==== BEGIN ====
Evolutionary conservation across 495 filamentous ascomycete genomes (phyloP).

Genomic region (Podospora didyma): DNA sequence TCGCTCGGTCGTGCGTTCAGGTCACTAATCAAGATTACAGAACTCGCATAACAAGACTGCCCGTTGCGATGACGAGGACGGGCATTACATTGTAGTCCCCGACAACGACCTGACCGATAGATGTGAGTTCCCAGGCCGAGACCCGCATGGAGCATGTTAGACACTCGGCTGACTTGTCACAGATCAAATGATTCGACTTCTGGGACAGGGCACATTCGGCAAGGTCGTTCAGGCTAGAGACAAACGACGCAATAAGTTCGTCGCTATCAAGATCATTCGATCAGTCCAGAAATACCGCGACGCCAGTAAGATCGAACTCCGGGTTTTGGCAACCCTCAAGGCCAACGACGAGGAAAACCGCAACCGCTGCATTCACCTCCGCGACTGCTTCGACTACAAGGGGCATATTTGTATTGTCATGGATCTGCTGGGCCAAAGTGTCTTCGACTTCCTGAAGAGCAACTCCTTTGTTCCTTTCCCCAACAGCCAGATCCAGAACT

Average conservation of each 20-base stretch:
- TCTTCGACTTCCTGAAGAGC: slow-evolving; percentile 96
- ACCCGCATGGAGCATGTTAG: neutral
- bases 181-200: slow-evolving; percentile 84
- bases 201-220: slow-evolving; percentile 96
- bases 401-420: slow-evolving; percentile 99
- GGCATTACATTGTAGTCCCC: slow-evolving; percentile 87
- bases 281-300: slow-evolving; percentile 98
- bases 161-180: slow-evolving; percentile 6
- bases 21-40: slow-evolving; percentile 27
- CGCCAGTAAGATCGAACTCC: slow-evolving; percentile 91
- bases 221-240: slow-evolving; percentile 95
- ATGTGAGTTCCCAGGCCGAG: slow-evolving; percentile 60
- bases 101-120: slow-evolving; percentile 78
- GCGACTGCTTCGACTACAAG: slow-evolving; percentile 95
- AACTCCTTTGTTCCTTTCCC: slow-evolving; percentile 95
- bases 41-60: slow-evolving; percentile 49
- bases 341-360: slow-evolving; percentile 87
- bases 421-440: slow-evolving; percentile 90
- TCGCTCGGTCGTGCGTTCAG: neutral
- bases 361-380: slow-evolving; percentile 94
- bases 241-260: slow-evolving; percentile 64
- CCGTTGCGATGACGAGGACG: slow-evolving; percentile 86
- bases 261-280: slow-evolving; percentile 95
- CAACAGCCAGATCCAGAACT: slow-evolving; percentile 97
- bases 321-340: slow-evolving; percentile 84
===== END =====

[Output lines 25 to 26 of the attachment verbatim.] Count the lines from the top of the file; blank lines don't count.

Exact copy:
- CCGTTGCGATGACGAGGACG: slow-evolving; percentile 86
- bases 261-280: slow-evolving; percentile 95